Recap: Bayla and Sophie become friends. Sophie refuses to do any exercises to help herself get better. Bayla worries how she will be able to help Sophie to walk again.
That night, I lay in the luxurious, large bed. I stared out the window and thought about Mimi in our room at home. Was she thinking of me? How were Mama and Papa? I missed them all so much and I’d only been away a few days. I tried to do the gratitude recital Mimi and I did together. Every night before bed, we’d list all the things we were grateful for that had happened that day. I tried to imagine Mimi hearing my recital. “I’m grateful for the safe trip here and Tante Aimee’s kind hospitality. I’m grateful for my cousin Sophie and staying in this beautiful house.
I played a game I do when I have trouble sleeping. I started making up a story in my mind. I made up characters and a setting. I must have finally slept, because the next morning I awoke to a lark singing, and sunlight streaming through the large picture window.
I dressed and took out my siddur to daven. I davened for help to help Sophie to walk.
Nanette appeared and invited me to come to breakfast. “Miss Sophie is waiting for you in the breakfast room.”
I followed her to a sunny room that was attached to the kitchen. Sophie was seated at the table. Her hair was pulled back in a braid. She wore a pretty, pale blue dress that accented the sea blue color of her eyes. “So, you finally got up.”
“Sophie,” Tante Aimee greeted me. “Your cousin traveled all those miles yesterday. Of course, she was tired.”
A different maid served oatmeal and rolls and jam and smoked fish and cinnamon buns. “Would you like some café au lait?” the maid asked.
Sophie laughed. “It’s French coffee. Coffee with milk. Try it. It’s yummy.”
“Merci, oui,” I said to the maid. It felt so strange having food and drinks served like this. I was used to doing the serving at home.
“Today, I want to take you to our garden. It’s almost as beautiful as the secret garden in your book.”
“I’d like that.”
After breakfast, I pushed Sophie outside. “The garden is in the back. This way.” The spring breeze lifted my hair and the sun warmed my cheek as I pushed her down a long path lined with tall cedars and aspens. “Are we almost there?” I asked.
“It’s another few minutes.” We heard nightingales and starlings singing. We reached a clearing and I gasped. There were rows and rows of roses in every color – red, white, pink, yellow – and everywhere all different shades of purple lupine, lavender asters and rows of irises, daisies, sunflowers, and tulips. “It’s beautiful!”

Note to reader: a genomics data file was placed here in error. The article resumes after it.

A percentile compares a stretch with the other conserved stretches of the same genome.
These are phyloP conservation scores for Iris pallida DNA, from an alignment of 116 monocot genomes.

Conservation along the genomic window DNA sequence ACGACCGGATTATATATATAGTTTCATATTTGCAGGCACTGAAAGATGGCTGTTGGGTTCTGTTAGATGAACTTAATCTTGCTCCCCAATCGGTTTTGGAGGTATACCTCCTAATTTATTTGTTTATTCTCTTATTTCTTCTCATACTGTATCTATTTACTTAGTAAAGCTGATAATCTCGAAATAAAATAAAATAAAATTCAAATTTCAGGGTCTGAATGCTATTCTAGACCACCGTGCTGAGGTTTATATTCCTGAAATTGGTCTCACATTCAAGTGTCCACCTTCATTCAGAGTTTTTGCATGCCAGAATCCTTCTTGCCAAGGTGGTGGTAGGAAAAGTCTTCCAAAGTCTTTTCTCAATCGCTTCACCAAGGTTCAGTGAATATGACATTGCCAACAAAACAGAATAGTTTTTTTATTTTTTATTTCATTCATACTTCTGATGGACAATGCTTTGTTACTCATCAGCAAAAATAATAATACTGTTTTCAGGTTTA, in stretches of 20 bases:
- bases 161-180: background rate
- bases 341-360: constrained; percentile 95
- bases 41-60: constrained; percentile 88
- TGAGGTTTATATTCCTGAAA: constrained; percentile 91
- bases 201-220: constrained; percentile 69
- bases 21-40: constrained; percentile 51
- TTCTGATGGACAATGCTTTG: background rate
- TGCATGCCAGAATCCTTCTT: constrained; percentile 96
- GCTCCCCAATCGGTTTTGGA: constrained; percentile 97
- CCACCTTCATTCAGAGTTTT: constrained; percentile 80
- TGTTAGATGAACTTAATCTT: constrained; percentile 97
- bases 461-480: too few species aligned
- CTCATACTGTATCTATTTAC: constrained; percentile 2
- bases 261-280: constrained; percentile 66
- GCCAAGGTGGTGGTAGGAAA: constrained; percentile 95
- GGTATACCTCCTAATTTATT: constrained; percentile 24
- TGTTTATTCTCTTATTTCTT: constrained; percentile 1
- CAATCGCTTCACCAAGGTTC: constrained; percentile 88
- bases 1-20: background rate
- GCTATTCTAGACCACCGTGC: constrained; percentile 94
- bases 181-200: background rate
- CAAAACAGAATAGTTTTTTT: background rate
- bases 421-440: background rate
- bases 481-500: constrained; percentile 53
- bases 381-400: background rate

“Like the secret garden?” she asked.
I pushed her inside and sat down on a stone bench. “Which is your favorite flower?”
I gazed around all the flowers. Their perfume wafted through the air. “I love them all. I especially love those lavender asters. I’m not sure why they are my favorites.”
“Mine are the pink roses. I love the shape and smell and the color. When I get married I want to have a bouquet of roses, as well as roses twined over the chupah. Des belle fleurs.”
“You’re already thinking of that?” I laughed.
“Well, you don’t ever think of it? I mean how do you want your future to be?”
“I want to live near my family and I want to have a lot of sweet children who obey me.”
“Sounds nice but there are no guarantees with that. My parents wanted a big family. Instead they only have me.”
“Is it hard being an only?” I asked.
“It’s lonely, and sometimes it’s hard, because all their hopes and dreams rest just on me, but I love them, and I do get a ton of things.”
“Look!” I pointed to a dove that had landed near the little fountain in the center of the garden.
“It’s a good sign.”
“Mais oui,” she said.
I told her what Zeidy had said about the dove symbolizing the Jewish people. It was like Zeidy had sent the dove to comfort me in my new surroundings.
“Let’s make up a story together,” I suggested. “I always do it with Ella and it’s so much fun.”
I began the story. “There once was a beautiful princess with long flowing hair, the color of sunlight. She always wore a red rose in her hair.”
“Why did she do that?” Sophie interrupted.
“She just did. You’re not supposed to ask questions.”
“Well, the thorns will give her a headache.”
We both started giggling.
The next few days passed with an easy routine of breakfast, spending time in the garden chatting, and adding on to our Princess Rose story. We chatted and read from The Secret Garden and giggled together.